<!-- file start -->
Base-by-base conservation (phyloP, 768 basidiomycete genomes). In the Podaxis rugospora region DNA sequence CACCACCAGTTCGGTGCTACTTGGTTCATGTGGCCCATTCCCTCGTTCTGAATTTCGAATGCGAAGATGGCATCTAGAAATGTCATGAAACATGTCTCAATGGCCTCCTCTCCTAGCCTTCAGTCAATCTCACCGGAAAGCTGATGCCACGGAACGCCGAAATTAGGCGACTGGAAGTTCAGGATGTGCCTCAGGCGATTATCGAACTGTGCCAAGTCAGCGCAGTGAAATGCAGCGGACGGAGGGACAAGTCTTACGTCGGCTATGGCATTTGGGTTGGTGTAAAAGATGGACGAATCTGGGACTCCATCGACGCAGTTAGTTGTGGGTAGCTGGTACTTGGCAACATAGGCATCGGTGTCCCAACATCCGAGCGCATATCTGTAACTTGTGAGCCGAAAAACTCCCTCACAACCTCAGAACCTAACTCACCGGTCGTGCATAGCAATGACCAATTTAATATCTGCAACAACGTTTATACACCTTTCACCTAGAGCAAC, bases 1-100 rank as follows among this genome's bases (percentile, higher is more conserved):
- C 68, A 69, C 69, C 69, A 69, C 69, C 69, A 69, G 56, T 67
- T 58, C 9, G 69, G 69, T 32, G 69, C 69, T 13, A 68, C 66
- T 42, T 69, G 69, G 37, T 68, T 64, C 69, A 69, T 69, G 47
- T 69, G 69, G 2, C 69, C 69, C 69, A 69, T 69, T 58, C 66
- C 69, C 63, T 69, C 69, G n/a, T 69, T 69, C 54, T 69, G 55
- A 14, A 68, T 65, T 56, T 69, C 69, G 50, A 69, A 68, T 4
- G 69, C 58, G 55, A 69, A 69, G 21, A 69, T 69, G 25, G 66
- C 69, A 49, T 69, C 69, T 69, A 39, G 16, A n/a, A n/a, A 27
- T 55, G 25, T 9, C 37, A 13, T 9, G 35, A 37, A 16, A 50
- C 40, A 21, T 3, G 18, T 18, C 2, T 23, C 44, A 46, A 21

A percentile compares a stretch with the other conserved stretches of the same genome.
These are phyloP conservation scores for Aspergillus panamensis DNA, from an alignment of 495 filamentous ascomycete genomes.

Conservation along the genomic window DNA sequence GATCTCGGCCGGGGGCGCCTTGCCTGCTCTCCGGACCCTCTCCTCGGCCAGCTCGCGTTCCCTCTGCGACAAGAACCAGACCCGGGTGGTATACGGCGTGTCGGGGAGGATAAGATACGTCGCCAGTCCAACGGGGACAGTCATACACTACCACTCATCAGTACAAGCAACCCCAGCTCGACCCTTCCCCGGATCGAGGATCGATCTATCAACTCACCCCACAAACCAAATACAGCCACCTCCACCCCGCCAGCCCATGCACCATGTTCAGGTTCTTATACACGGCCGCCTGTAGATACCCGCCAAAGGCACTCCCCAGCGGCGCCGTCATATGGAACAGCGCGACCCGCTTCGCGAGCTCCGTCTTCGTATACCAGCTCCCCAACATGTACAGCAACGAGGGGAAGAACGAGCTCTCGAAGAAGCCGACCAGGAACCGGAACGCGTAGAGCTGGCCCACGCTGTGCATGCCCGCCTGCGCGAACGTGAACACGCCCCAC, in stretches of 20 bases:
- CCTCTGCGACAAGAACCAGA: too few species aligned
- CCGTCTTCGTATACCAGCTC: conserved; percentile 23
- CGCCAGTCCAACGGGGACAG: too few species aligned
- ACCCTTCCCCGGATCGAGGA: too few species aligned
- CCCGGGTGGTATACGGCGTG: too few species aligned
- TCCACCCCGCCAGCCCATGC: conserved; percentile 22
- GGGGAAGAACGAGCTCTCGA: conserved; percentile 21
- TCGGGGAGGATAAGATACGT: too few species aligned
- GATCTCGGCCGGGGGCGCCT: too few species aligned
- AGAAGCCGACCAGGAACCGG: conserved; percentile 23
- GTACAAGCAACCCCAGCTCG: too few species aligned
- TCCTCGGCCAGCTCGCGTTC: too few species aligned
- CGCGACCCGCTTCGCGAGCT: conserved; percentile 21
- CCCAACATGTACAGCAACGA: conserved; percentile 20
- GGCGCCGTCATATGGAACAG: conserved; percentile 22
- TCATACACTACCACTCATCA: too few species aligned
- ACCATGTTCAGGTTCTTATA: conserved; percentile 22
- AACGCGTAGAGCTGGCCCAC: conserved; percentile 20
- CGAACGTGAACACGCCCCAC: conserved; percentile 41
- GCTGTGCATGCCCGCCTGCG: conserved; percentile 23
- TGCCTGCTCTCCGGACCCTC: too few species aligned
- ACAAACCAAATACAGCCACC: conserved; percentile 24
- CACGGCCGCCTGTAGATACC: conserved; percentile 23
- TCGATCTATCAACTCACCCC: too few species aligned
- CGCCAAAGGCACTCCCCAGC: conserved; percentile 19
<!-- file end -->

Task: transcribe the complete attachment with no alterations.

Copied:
Base-by-base conservation (phyloP, 768 basidiomycete genomes). In the Podaxis rugospora region DNA sequence CACCACCAGTTCGGTGCTACTTGGTTCATGTGGCCCATTCCCTCGTTCTGAATTTCGAATGCGAAGATGGCATCTAGAAATGTCATGAAACATGTCTCAATGGCCTCCTCTCCTAGCCTTCAGTCAATCTCACCGGAAAGCTGATGCCACGGAACGCCGAAATTAGGCGACTGGAAGTTCAGGATGTGCCTCAGGCGATTATCGAACTGTGCCAAGTCAGCGCAGTGAAATGCAGCGGACGGAGGGACAAGTCTTACGTCGGCTATGGCATTTGGGTTGGTGTAAAAGATGGACGAATCTGGGACTCCATCGACGCAGTTAGTTGTGGGTAGCTGGTACTTGGCAACATAGGCATCGGTGTCCCAACATCCGAGCGCATATCTGTAACTTGTGAGCCGAAAAACTCCCTCACAACCTCAGAACCTAACTCACCGGTCGTGCATAGCAATGACCAATTTAATATCTGCAACAACGTTTATACACCTTTCACCTAGAGCAAC, bases 1-100 rank as follows among this genome's bases (percentile, higher is more conserved):
- C 68, A 69, C 69, C 69, A 69, C 69, C 69, A 69, G 56, T 67
- T 58, C 9, G 69, G 69, T 32, G 69, C 69, T 13, A 68, C 66
- T 42, T 69, G 69, G 37, T 68, T 64, C 69, A 69, T 69, G 47
- T 69, G 69, G 2, C 69, C 69, C 69, A 69, T 69, T 58, C 66
- C 69, C 63, T 69, C 69, G n/a, T 69, T 69, C 54, T 69, G 55
- A 14, A 68, T 65, T 56, T 69, C 69, G 50, A 69, A 68, T 4
- G 69, C 58, G 55, A 69, A 69, G 21, A 69, T 69, G 25, G 66
- C 69, A 49, T 69, C 69, T 69, A 39, G 16, A n/a, A n/a, A 27
- T 55, G 25, T 9, C 37, A 13, T 9, G 35, A 37, A 16, A 50
- C 40, A 21, T 3, G 18, T 18, C 2, T 23, C 44, A 46, A 21

A percentile compares a stretch with the other conserved stretches of the same genome.
These are phyloP conservation scores for Aspergillus panamensis DNA, from an alignment of 495 filamentous ascomycete genomes.

Conservation along the genomic window DNA sequence GATCTCGGCCGGGGGCGCCTTGCCTGCTCTCCGGACCCTCTCCTCGGCCAGCTCGCGTTCCCTCTGCGACAAGAACCAGACCCGGGTGGTATACGGCGTGTCGGGGAGGATAAGATACGTCGCCAGTCCAACGGGGACAGTCATACACTACCACTCATCAGTACAAGCAACCCCAGCTCGACCCTTCCCCGGATCGAGGATCGATCTATCAACTCACCCCACAAACCAAATACAGCCACCTCCACCCCGCCAGCCCATGCACCATGTTCAGGTTCTTATACACGGCCGCCTGTAGATACCCGCCAAAGGCACTCCCCAGCGGCGCCGTCATATGGAACAGCGCGACCCGCTTCGCGAGCTCCGTCTTCGTATACCAGCTCCCCAACATGTACAGCAACGAGGGGAAGAACGAGCTCTCGAAGAAGCCGACCAGGAACCGGAACGCGTAGAGCTGGCCCACGCTGTGCATGCCCGCCTGCGCGAACGTGAACACGCCCCAC, in stretches of 20 bases:
- CCTCTGCGACAAGAACCAGA: too few species aligned
- CCGTCTTCGTATACCAGCTC: conserved; percentile 23
- CGCCAGTCCAACGGGGACAG: too few species aligned
- ACCCTTCCCCGGATCGAGGA: too few species aligned
- CCCGGGTGGTATACGGCGTG: too few species aligned
- TCCACCCCGCCAGCCCATGC: conserved; percentile 22
- GGGGAAGAACGAGCTCTCGA: conserved; percentile 21
- TCGGGGAGGATAAGATACGT: too few species aligned
- GATCTCGGCCGGGGGCGCCT: too few species aligned
- AGAAGCCGACCAGGAACCGG: conserved; percentile 23
- GTACAAGCAACCCCAGCTCG: too few species aligned
- TCCTCGGCCAGCTCGCGTTC: too few species aligned
- CGCGACCCGCTTCGCGAGCT: conserved; percentile 21
- CCCAACATGTACAGCAACGA: conserved; percentile 20
- GGCGCCGTCATATGGAACAG: conserved; percentile 22
- TCATACACTACCACTCATCA: too few species aligned
- ACCATGTTCAGGTTCTTATA: conserved; percentile 22
- AACGCGTAGAGCTGGCCCAC: conserved; percentile 20
- CGAACGTGAACACGCCCCAC: conserved; percentile 41
- GCTGTGCATGCCCGCCTGCG: conserved; percentile 23
- TGCCTGCTCTCCGGACCCTC: too few species aligned
- ACAAACCAAATACAGCCACC: conserved; percentile 24
- CACGGCCGCCTGTAGATACC: conserved; percentile 23
- TCGATCTATCAACTCACCCC: too few species aligned
- CGCCAAAGGCACTCCCCAGC: conserved; percentile 19